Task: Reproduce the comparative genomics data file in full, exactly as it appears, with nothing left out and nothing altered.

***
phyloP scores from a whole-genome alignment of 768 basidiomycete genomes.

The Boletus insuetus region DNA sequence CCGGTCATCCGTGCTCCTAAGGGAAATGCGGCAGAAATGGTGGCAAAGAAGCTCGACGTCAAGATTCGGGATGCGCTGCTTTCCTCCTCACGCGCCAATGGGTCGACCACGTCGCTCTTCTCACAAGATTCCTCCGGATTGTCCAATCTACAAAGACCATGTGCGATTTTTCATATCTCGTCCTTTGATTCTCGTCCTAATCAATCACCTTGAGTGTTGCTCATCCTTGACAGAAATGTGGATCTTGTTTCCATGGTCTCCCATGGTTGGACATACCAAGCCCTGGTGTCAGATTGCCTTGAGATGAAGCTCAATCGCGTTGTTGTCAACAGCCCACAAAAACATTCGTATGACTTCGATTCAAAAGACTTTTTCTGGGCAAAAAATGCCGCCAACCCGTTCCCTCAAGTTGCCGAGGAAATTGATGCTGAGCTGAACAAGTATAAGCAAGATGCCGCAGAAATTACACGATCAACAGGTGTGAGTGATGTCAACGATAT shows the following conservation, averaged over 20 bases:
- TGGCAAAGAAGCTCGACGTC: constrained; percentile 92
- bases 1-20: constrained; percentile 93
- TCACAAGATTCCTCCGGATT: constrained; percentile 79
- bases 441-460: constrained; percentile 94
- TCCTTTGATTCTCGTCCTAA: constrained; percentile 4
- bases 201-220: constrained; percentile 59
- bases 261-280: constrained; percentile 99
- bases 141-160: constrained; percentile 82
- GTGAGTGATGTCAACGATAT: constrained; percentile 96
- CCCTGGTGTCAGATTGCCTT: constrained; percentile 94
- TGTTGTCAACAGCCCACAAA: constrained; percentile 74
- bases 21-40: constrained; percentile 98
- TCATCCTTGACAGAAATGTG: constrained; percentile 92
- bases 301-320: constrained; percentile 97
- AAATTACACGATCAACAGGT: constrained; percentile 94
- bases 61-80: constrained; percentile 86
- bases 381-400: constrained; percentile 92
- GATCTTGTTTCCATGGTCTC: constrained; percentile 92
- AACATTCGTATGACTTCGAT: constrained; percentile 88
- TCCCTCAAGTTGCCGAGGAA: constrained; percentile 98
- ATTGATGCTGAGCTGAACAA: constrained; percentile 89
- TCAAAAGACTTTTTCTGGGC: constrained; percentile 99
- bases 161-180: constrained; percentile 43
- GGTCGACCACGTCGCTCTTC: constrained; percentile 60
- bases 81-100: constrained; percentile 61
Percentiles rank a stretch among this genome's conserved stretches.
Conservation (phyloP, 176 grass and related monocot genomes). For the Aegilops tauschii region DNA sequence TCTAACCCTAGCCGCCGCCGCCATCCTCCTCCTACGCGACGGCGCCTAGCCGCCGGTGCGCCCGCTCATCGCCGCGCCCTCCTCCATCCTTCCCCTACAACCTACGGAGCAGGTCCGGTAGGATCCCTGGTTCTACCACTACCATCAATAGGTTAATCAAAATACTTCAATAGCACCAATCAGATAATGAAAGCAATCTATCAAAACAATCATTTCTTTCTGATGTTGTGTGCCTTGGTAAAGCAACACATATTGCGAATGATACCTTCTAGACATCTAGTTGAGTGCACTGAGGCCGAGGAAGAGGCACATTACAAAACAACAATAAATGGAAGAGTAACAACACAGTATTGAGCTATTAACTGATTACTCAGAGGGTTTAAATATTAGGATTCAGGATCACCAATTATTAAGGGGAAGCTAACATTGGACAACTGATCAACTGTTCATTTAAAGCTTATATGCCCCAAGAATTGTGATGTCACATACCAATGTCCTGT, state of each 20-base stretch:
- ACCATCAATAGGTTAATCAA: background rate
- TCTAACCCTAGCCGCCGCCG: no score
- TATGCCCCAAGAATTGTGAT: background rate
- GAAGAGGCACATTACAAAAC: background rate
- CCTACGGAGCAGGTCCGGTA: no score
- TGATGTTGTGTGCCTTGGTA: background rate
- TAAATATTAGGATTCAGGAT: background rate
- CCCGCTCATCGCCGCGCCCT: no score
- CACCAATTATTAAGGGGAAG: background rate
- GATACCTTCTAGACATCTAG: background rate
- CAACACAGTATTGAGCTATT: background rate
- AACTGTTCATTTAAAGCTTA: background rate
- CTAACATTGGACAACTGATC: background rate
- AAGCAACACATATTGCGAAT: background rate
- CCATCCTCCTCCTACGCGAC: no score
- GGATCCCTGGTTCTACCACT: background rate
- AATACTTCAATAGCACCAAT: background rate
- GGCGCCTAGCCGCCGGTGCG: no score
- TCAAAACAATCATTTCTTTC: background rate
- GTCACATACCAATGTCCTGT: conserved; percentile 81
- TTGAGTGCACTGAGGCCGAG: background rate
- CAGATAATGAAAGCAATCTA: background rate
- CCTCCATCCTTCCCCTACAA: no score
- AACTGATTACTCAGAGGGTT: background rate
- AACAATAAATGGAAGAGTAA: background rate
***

phyloP scores from a whole-genome alignment of 768 basidiomycete genomes.

The Boletus insuetus region DNA sequence CCGGTCATCCGTGCTCCTAAGGGAAATGCGGCAGAAATGGTGGCAAAGAAGCTCGACGTCAAGATTCGGGATGCGCTGCTTTCCTCCTCACGCGCCAATGGGTCGACCACGTCGCTCTTCTCACAAGATTCCTCCGGATTGTCCAATCTACAAAGACCATGTGCGATTTTTCATATCTCGTCCTTTGATTCTCGTCCTAATCAATCACCTTGAGTGTTGCTCATCCTTGACAGAAATGTGGATCTTGTTTCCATGGTCTCCCATGGTTGGACATACCAAGCCCTGGTGTCAGATTGCCTTGAGATGAAGCTCAATCGCGTTGTTGTCAACAGCCCACAAAAACATTCGTATGACTTCGATTCAAAAGACTTTTTCTGGGCAAAAAATGCCGCCAACCCGTTCCCTCAAGTTGCCGAGGAAATTGATGCTGAGCTGAACAAGTATAAGCAAGATGCCGCAGAAATTACACGATCAACAGGTGTGAGTGATGTCAACGATAT shows the following conservation, averaged over 20 bases:
- TGGCAAAGAAGCTCGACGTC: constrained; percentile 92
- bases 1-20: constrained; percentile 93
- TCACAAGATTCCTCCGGATT: constrained; percentile 79
- bases 441-460: constrained; percentile 94
- TCCTTTGATTCTCGTCCTAA: constrained; percentile 4
- bases 201-220: constrained; percentile 59
- bases 261-280: constrained; percentile 99
- bases 141-160: constrained; percentile 82
- GTGAGTGATGTCAACGATAT: constrained; percentile 96
- CCCTGGTGTCAGATTGCCTT: constrained; percentile 94
- TGTTGTCAACAGCCCACAAA: constrained; percentile 74
- bases 21-40: constrained; percentile 98
- TCATCCTTGACAGAAATGTG: constrained; percentile 92
- bases 301-320: constrained; percentile 97
- AAATTACACGATCAACAGGT: constrained; percentile 94
- bases 61-80: constrained; percentile 86
- bases 381-400: constrained; percentile 92
- GATCTTGTTTCCATGGTCTC: constrained; percentile 92
- AACATTCGTATGACTTCGAT: constrained; percentile 88
- TCCCTCAAGTTGCCGAGGAA: constrained; percentile 98
- ATTGATGCTGAGCTGAACAA: constrained; percentile 89
- TCAAAAGACTTTTTCTGGGC: constrained; percentile 99
- bases 161-180: constrained; percentile 43
- GGTCGACCACGTCGCTCTTC: constrained; percentile 60
- bases 81-100: constrained; percentile 61
Percentiles rank a stretch among this genome's conserved stretches.
Conservation (phyloP, 176 grass and related monocot genomes). For the Aegilops tauschii region DNA sequence TCTAACCCTAGCCGCCGCCGCCATCCTCCTCCTACGCGACGGCGCCTAGCCGCCGGTGCGCCCGCTCATCGCCGCGCCCTCCTCCATCCTTCCCCTACAACCTACGGAGCAGGTCCGGTAGGATCCCTGGTTCTACCACTACCATCAATAGGTTAATCAAAATACTTCAATAGCACCAATCAGATAATGAAAGCAATCTATCAAAACAATCATTTCTTTCTGATGTTGTGTGCCTTGGTAAAGCAACACATATTGCGAATGATACCTTCTAGACATCTAGTTGAGTGCACTGAGGCCGAGGAAGAGGCACATTACAAAACAACAATAAATGGAAGAGTAACAACACAGTATTGAGCTATTAACTGATTACTCAGAGGGTTTAAATATTAGGATTCAGGATCACCAATTATTAAGGGGAAGCTAACATTGGACAACTGATCAACTGTTCATTTAAAGCTTATATGCCCCAAGAATTGTGATGTCACATACCAATGTCCTGT, state of each 20-base stretch:
- ACCATCAATAGGTTAATCAA: background rate
- TCTAACCCTAGCCGCCGCCG: no score
- TATGCCCCAAGAATTGTGAT: background rate
- GAAGAGGCACATTACAAAAC: background rate
- CCTACGGAGCAGGTCCGGTA: no score
- TGATGTTGTGTGCCTTGGTA: background rate
- TAAATATTAGGATTCAGGAT: background rate
- CCCGCTCATCGCCGCGCCCT: no score
- CACCAATTATTAAGGGGAAG: background rate
- GATACCTTCTAGACATCTAG: background rate
- CAACACAGTATTGAGCTATT: background rate
- AACTGTTCATTTAAAGCTTA: background rate
- CTAACATTGGACAACTGATC: background rate
- AAGCAACACATATTGCGAAT: background rate
- CCATCCTCCTCCTACGCGAC: no score
- GGATCCCTGGTTCTACCACT: background rate
- AATACTTCAATAGCACCAAT: background rate
- GGCGCCTAGCCGCCGGTGCG: no score
- TCAAAACAATCATTTCTTTC: background rate
- GTCACATACCAATGTCCTGT: conserved; percentile 81
- TTGAGTGCACTGAGGCCGAG: background rate
- CAGATAATGAAAGCAATCTA: background rate
- CCTCCATCCTTCCCCTACAA: no score
- AACTGATTACTCAGAGGGTT: background rate
- AACAATAAATGGAAGAGTAA: background rate